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---+ Tiger Profiler In this assignment you will implement a transformation that instruments a Tiger program with statements to gather profile information at runtime and print this information to standard output. You should use strategies, rewrite rules, dynamic rewrite rules, and concrete syntax in this exercise. ---++ Introduction to Profiling A [[http://en.wikipedia.org][profiler]] tracks the performance of a computer program in order that the bottle necks in the program are found. Different [[http://en.wikipedia.org/wiki/Software_metric][metrics]] can be used to measure properties of a program that might, or might not, be related to the performance of the program. Profiler tools can be implemented to be applied at runtime, compile-time, or both. The Java Virtual Machine for example allows an =-Xprof= argument. The JVM will output profiling information to standard output if this argument is supplied. GCC (the GNU Compiler Collection), of which the C compiler used on typical GNU/Linux systems is a part, takes a =-pg= argument, which instructs the compiler to add extra code that writes profile information. The program must also be linked with the runtime part of the profiler. During an execution profile information is produced, which can be analyzed with the [[http://www.gnu.org/manual/gprof-2.9.1/][GNU Profiler]], =gprof=. A possible metric is the number of times a function is called during the execution of a program. Functions in a program might be called more (or less) often then you expected. This profile information can be collected by instrumenting the original program with statements to keep track of the calls to a function. Take for example the following Tiger program: <verbatim> let function fact(n : int) : int = if n < 1 then 1 else (n * fact(n - 1)) in printint(fact(10)) end </verbatim> This program can be instrumented with an additional variable to count the number of times the function 'fact' is called. This is illustrated in the following Tiger program: <verbatim> let var fact := 0 in let function fact(n : int) : int = ( fact := fact + 1 ; if n < 1 then 1 else (n * fact(n - 1)) ) in printint(fact(10)) end ; print("\nfact: ") ; printint(fact) end </verbatim> Running this instrumented program results in the following output: <verbatim> 3628800 fact: 11 </verbatim> As you can see in this example, function _declarations_ are instrumented with an additional statement to increment the counter for the function that is declared. In this example the program just keeps track of the number of times functions are called. There is no information where these calls originated from. If we want more detailed information on the function calls in a program, the instrumentation shown above will no longer work: there is no way to find out who the caller is as soon as the execution has arrived in the callee. This information can be obtained by not instrumenting function declarations, but function _calls_. At the location of a function call, it is possible to determine what function is being called (the callee), and who is calling the function (the caller). The counter for this function pair can be increased at the location of the function call. The following Tiger program shows how the previous example might be extended to collect this profile information. <verbatim> let var top_fact := 0 var fact_fact := 0 in let function fact(n : int) : int = if n < 1 then 1 else (n * ( fact_fact := fact_fact + 1 ; fact(n - 1)) ) in printint( ( top_fact := top_fact + 1 ; fact(10)) ) end ; print("\ntop to fact: ") ; printint(top_fact) ; print("\nfact to fact: ") ; printint(fact_fact) end </verbatim> Execution of this program produces the following output: <verbatim> 3628800 top to fact: 1 fact to fact: 10 </verbatim> ---++ Assignment Implement a module called =tiger-profile= that performs a transformation from Tiger AST (tas) to Tiger AST. This module must extend the input program with statements to output detailed information on the number of function calls. The output program must on execution output information on the number of calls for each caller, callee pair. For this you have to instrument function calls in a Tiger program. At a function call you need context information to increase the correct counter: what function is the caller and what function is being called? Your implementation must use dynamic rewrite rules to generate the instrumenting rewrite rules at the locations where the information is available. Your implementation must be able to distinguish local redeclarations of functions, and in general function declarations with the same name. Applying =Tiger-Rename= to solve this problem is not allowed: the function names must not be obfuscated. Providing more detailed information the location of the caller and callee in the presentation is an optional challenge. Apply your tiger-profile module in the following pipeline of Tiger transformation tools: <verbatim> parse-tiger -i $< \ | Tiger-Desugar \ | ./tiger-profile \ | Tiger-Ensugar \ | pp-tiger -o $@ </verbatim> The resulting program is to be executed with the Tiger interpreter, =run-tiger=. ---++ Tips and issues See the [[http://www.stratego-language.org/Tiger/TigerLanguage][Tiger Language]] topic if you need information on Tiger. In a Tiger program multiple declarations of functions with a certain name can occur. The function name is thus not an unique identification of a function declaration. To obtain a unique identifier of a function declaration, the function declarations in the Tiger program could be annotated with such an identifier. Remember that unique identifiers can be generated with the =new= strategy. You can find more information on the usage of annotations at the [[http://www.stratego-language.org/Stratego/TermAnnotation][Term Annotations]] topic. You can also take a look at =annotations-test.str= in the SSL. This module defines unit tests for annotations and is thus a good example of the various constructs. Unfortunately there are some problems with including newlines (and other escape sequences) in generated Tiger code. You should escape the =\= in an escape sequence: =\\n= . This problem is caused by the application of Stratego desugarings to concrete syntax sections. ---++ Syntax Definitions ---++++ Syntax of Tiger The syntax definition of Tiger is defined in the following modules: * [[http://www.stratego-language.org/tiger-front/syn/Tiger.sdf][Tiger.sdf]] : main module importing others * [[http://www.stratego-language.org/tiger-front/syn/Tiger-Declarations.sdf][Tiger-Declarations.sdf]] : type, variable, and function declarations * [[http://www.stratego-language.org/tiger-front/syn/Tiger-Statements.sdf][Tiger-Statements.sdf]] : assignment, conditional, loops, etc. * [[http://www.stratego-language.org/tiger-front/syn/Tiger-Expressions.sdf][Tiger-Expressions.sdf]] : function call, arrays, records, etc. * [[http://www.stratego-language.org/tiger-front/syn/Tiger-Operators.sdf][Tiger-Operators.sdf]] : infix arithmetic and logical operators Lexical syntax * [[http://www.stratego-language.org/tiger-front/syn/Tiger-Whitespace.sdf][Tiger-Whitespace.sdf]] * [[http://www.stratego-language.org/tiger-front/syn/Tiger-Comment.sdf][Tiger-Comment.sdf]] * [[http://www.stratego-language.org/tiger-front/syn/Tiger-Literals.sdf][Tiger-Literals.sdf]] * [[http://www.stratego-language.org/tiger-front/syn/Tiger-Lexicals.sdf][Tiger-Lexicals.sdf]] Desugaring turns operators into generic =BinOps= and =RelOps=: * [[http://www.stratego-language.org/tiger-front/syn/Tiger-BinOps.sdf][Tiger-BinOps.sdf]] * [[http://www.stratego-language.org/tiger-front/syn/Operators.sdf][Operators.sdf]] ---++++ Tiger in Stratego The full syntax of the embedding of Tiger in Stratego is defined in the following modules. * [[http://www.stratego-language.org/tiger-front/syn/StrategoTiger.sdf][StrategoTiger.sdf]] : quotation and anti-quotation operators * [[http://www.stratego-language.org/tiger-front/syn/Tiger-Variables.sdf][Tiger-Variables.sdf]] : meta-variable declaration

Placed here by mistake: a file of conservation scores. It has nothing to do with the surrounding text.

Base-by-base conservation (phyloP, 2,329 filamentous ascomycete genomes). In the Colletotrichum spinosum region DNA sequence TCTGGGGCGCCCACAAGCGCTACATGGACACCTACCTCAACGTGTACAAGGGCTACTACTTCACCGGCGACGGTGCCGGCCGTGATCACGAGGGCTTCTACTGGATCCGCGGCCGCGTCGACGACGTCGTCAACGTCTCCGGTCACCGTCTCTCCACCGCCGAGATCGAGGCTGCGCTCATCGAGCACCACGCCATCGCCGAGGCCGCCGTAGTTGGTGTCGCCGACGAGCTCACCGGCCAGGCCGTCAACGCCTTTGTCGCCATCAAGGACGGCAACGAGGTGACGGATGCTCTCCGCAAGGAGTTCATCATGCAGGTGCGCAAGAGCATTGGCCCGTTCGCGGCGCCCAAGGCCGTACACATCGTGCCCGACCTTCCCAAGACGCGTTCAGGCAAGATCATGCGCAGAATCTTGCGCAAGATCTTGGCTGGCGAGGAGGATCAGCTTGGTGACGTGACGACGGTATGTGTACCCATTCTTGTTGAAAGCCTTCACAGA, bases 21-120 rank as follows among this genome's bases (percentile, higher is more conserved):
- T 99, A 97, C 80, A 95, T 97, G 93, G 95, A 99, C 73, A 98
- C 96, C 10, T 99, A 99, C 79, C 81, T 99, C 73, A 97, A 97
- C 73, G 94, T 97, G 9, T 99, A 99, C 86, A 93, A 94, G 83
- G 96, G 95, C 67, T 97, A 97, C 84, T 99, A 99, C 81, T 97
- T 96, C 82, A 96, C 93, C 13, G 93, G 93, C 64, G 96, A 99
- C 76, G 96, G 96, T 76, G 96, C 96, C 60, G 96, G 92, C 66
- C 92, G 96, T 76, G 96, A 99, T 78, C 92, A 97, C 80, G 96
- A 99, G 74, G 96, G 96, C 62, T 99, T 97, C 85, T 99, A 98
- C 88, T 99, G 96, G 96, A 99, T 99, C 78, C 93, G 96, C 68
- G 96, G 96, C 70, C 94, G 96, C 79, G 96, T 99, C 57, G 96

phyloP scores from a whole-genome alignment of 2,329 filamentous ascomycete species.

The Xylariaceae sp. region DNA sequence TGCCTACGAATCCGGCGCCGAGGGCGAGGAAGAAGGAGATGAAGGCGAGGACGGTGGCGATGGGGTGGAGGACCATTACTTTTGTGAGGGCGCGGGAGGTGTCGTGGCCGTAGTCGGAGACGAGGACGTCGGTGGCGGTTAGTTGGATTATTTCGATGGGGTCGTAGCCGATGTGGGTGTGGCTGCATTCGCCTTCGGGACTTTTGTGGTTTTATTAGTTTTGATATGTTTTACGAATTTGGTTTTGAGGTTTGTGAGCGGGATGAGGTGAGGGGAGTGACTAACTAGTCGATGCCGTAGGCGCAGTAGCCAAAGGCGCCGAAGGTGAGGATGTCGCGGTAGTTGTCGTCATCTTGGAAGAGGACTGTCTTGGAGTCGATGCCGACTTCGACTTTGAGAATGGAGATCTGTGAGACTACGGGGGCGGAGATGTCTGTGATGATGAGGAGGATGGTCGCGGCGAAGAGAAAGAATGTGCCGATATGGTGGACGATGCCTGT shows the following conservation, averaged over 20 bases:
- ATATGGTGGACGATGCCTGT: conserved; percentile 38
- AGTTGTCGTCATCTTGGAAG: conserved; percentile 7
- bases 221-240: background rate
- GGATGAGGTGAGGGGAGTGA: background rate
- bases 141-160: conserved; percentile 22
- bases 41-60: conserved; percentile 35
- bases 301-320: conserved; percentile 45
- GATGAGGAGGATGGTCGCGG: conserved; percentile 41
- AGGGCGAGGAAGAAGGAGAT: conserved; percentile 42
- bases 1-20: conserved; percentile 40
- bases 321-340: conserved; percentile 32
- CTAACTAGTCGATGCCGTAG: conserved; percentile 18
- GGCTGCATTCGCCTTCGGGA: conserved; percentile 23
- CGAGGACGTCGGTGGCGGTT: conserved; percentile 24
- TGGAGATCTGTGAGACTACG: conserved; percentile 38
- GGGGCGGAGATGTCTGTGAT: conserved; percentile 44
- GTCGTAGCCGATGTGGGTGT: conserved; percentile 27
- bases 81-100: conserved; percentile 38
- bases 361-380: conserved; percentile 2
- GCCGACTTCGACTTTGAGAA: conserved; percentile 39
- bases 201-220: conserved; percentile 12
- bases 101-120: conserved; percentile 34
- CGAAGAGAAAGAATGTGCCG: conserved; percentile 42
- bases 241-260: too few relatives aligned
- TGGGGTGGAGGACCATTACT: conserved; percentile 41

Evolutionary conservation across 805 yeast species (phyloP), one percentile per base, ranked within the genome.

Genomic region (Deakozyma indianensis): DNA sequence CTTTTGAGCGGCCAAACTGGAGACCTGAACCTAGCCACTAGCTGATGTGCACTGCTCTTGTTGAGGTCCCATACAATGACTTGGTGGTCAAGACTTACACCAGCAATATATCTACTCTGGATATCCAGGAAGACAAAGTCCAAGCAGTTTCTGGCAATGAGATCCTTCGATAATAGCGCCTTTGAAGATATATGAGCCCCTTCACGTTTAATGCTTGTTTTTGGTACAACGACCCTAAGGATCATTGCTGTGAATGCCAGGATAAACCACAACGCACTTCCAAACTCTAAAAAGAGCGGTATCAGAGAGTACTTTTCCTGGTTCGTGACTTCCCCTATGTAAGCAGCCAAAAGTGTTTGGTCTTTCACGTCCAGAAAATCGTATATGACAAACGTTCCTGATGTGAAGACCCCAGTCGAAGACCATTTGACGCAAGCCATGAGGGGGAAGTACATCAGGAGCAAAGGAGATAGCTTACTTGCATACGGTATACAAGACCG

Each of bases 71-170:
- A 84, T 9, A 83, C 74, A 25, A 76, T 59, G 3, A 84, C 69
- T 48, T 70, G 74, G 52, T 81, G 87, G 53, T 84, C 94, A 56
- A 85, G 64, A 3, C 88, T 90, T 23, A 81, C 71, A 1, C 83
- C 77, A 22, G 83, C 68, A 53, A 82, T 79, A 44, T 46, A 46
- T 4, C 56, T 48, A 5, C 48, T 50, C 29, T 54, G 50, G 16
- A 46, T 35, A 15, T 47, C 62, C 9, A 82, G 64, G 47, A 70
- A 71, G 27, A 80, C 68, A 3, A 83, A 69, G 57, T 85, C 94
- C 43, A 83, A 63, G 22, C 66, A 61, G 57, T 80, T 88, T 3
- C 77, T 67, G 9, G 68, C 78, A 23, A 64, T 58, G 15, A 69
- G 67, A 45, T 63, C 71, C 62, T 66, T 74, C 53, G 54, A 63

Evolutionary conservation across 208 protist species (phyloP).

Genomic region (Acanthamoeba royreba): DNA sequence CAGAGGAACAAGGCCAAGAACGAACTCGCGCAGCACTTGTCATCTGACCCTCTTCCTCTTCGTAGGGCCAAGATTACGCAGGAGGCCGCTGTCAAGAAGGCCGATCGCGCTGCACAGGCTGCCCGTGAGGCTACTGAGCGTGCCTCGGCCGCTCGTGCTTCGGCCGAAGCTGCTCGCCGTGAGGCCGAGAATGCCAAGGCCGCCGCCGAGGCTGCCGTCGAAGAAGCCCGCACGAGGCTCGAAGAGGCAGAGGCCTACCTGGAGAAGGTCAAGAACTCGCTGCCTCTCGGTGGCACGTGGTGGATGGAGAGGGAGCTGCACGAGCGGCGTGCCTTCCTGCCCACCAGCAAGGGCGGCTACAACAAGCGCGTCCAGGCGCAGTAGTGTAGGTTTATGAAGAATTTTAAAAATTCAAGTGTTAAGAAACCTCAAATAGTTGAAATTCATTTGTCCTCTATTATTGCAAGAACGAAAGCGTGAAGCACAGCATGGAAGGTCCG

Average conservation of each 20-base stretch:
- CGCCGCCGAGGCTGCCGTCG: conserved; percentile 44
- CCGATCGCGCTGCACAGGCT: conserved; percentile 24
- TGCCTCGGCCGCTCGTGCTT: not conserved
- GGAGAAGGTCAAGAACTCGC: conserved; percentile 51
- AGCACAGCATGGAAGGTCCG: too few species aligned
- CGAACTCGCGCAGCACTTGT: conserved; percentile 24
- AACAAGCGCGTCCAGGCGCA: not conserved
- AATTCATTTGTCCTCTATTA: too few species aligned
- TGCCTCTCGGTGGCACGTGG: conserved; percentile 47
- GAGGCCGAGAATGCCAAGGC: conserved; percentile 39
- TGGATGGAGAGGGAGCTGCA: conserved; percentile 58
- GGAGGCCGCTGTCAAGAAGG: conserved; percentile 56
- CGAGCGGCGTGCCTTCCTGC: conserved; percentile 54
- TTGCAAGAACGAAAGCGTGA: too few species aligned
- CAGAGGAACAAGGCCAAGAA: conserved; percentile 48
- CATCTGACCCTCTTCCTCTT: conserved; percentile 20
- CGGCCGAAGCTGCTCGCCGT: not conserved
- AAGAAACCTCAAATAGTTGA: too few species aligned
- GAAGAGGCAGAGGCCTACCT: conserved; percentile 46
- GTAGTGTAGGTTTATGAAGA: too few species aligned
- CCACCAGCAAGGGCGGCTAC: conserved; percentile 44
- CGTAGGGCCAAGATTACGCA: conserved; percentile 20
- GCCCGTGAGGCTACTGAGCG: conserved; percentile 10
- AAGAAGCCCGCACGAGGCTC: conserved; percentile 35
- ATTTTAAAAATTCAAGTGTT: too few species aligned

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Topic revision: r3 - 27 Nov 2007,